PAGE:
US Air Force to Conduct Tests at International Space Station

28 September 2008 (Last Updated September 28th, 2008 18:30)

Officials from the US Air Force Research Laboratory (AFRL) have partnered with NASA to conduct materials tests aboard the International Space Station. The project involves attaching 500 different materials samples in suit case like containers to the exterior of the space station.

Officials from the US Air Force Research Laboratory (AFRL) have partnered with NASA to conduct materials tests aboard the International Space Station.

The project involves attaching 500 different materials samples in suit case like containers to the exterior of the space station.

The containers will be fully opened and folded back to expose them to atomic oxygen bombardment, solar radiation, extreme temperature changes, and other severe space environmental factors. They will remain in that configuration until retrieved by International Space Station astronauts and brought back to Earth aboard a space shuttle.

Programme manager and engineer for the Materials on the International Space Station Experiment program (MISSE), Shane Juhl said that the International Space Station provides a tremendous opportunity to demonstrate and qualify promising new materials that may offer weight, performance and cost savings benefits.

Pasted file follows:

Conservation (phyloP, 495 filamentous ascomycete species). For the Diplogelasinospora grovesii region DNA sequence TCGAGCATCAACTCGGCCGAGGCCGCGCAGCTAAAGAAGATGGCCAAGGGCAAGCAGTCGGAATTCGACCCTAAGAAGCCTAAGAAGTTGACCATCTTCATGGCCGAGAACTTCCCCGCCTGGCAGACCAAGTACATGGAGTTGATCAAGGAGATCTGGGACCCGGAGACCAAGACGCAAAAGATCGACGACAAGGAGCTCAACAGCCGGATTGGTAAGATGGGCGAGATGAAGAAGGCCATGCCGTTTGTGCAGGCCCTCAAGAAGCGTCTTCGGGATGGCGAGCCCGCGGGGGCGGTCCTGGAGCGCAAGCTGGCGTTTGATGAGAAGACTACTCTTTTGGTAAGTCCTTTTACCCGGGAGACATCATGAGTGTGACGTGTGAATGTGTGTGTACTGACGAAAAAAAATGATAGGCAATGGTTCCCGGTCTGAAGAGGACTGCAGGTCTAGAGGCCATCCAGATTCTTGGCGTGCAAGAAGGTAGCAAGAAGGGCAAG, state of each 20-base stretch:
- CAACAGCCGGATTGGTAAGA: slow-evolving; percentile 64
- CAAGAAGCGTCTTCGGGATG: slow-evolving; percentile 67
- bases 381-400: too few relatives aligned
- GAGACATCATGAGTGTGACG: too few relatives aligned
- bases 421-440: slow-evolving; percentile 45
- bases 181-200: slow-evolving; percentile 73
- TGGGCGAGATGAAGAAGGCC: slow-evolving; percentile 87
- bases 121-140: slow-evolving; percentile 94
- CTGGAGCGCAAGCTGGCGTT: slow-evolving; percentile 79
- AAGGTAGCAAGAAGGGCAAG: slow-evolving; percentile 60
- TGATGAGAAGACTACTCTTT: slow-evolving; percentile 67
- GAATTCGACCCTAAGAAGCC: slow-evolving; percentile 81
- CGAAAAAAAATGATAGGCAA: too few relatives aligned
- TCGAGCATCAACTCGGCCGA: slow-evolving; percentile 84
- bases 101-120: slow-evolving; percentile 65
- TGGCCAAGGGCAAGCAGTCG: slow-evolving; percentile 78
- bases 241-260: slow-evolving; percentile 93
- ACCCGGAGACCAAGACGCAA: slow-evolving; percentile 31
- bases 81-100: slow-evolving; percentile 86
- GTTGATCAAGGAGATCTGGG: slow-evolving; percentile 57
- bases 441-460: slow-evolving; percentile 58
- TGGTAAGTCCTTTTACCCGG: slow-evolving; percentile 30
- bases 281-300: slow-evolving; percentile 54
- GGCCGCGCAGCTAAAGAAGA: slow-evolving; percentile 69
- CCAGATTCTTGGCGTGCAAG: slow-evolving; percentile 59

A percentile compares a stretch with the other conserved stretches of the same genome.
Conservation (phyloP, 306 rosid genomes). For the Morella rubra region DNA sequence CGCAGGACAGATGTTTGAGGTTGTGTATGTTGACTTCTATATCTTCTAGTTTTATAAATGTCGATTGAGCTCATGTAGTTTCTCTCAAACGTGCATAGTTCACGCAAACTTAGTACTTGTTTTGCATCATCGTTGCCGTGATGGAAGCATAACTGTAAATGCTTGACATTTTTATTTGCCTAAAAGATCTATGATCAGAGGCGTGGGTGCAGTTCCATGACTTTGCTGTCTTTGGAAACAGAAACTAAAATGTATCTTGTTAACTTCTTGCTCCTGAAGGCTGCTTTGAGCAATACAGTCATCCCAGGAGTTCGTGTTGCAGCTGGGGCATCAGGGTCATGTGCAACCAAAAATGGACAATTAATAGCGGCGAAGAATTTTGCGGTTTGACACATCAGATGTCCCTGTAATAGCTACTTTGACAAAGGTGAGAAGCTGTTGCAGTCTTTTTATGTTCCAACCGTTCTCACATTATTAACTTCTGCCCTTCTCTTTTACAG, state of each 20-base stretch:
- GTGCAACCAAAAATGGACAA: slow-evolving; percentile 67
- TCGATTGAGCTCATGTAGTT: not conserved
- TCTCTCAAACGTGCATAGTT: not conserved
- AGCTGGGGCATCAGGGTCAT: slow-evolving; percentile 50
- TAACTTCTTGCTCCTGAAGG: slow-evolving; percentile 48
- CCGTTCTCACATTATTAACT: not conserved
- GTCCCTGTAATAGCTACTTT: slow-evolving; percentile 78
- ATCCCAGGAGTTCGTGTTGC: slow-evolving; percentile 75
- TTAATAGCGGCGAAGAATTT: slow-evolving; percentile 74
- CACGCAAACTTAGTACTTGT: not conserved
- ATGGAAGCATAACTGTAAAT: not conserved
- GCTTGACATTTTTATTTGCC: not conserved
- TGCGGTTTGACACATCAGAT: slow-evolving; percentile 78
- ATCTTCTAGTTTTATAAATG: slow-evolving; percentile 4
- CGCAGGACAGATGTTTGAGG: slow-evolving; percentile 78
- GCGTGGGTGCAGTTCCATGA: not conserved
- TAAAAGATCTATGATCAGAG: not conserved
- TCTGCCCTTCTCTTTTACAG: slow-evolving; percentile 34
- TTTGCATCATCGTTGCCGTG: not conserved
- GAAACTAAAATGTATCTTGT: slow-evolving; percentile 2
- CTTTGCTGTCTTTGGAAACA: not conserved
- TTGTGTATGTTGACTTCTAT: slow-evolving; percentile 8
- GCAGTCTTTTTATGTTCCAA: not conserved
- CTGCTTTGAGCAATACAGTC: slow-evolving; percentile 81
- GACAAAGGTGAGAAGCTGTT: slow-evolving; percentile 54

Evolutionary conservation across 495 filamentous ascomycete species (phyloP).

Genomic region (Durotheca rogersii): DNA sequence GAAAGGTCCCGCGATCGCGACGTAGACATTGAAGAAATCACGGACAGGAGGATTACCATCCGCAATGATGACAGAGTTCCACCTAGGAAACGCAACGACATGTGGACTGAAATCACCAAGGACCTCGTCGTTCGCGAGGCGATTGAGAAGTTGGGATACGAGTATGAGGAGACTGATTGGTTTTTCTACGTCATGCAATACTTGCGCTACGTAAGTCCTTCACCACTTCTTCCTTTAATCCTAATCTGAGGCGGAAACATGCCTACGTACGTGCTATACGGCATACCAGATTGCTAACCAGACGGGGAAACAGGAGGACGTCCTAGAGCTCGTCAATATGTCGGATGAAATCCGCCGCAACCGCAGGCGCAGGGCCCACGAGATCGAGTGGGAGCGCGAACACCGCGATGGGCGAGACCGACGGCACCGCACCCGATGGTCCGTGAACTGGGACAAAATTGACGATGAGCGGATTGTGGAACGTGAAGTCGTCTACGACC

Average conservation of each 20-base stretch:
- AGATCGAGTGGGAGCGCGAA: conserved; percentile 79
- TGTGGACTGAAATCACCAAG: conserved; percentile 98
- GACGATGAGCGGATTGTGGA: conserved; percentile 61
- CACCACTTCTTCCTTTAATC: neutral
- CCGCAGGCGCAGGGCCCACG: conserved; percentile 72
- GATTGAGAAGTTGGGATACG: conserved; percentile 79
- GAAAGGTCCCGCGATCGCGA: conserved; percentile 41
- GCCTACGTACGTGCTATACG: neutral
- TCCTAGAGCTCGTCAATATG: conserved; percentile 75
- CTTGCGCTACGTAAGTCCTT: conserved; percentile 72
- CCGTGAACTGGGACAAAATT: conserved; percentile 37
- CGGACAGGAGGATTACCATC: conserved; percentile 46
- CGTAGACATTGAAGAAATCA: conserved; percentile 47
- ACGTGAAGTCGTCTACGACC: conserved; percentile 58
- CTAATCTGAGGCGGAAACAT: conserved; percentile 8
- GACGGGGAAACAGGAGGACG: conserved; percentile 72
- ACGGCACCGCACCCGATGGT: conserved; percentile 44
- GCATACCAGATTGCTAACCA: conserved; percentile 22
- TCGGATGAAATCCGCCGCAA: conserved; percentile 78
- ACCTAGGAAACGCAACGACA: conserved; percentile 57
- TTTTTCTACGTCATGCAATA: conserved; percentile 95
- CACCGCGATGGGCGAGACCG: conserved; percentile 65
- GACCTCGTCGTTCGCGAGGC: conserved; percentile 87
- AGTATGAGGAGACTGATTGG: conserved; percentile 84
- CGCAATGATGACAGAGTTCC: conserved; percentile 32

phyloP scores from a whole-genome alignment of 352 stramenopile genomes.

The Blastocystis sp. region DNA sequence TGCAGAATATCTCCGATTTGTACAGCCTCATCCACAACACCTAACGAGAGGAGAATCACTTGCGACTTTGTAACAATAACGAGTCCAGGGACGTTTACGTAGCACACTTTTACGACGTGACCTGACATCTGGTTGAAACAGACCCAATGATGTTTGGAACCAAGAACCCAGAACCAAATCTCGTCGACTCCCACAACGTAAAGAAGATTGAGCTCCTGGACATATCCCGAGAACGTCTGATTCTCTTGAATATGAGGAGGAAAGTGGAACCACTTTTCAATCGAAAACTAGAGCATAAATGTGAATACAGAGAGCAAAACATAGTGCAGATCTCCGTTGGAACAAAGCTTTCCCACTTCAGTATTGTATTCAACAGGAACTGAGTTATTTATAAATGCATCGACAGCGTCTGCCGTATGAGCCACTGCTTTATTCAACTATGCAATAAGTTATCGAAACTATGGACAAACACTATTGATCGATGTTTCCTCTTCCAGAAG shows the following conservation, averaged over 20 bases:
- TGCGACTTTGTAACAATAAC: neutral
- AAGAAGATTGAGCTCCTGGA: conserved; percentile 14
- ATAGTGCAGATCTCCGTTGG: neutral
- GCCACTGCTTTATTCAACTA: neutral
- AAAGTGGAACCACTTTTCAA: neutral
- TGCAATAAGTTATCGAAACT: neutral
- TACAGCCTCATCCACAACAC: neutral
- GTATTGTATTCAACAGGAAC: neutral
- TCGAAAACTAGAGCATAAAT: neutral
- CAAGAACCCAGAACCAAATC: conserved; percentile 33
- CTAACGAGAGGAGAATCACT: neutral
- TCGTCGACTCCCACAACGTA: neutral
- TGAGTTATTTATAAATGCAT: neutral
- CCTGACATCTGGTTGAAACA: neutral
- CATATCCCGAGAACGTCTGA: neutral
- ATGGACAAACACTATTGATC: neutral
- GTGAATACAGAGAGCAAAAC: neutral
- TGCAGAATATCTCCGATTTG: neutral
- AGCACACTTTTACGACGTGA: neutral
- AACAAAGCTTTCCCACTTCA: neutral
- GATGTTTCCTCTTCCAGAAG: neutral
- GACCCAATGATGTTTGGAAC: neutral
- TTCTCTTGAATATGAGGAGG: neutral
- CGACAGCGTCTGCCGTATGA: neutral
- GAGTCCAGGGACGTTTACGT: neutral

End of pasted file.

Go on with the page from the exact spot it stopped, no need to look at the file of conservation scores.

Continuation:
“No single piece of equipment or facility currently exists that can simultaneously expose materials to all the damaging environmental effects of space,” Juhl said.

Until now, the AFRL Materials and Manufacturing Directorate staff has deployed only passive experiments to the International Space Station. The ongoing MISSE mission incorporates eight active AFRL experiments that collect and store data in real time continuously or at set intervals for later analysis.

“The transition to more active experimentation will provide unprecedented information about the on-orbit effects on material properties of interest and will help reduce material screening and qualification costs and free up funding for mission-critical programmes”, said Juhl.

This is the sixth instalment in a series of materials experiments to the International Space Station via a space shuttle.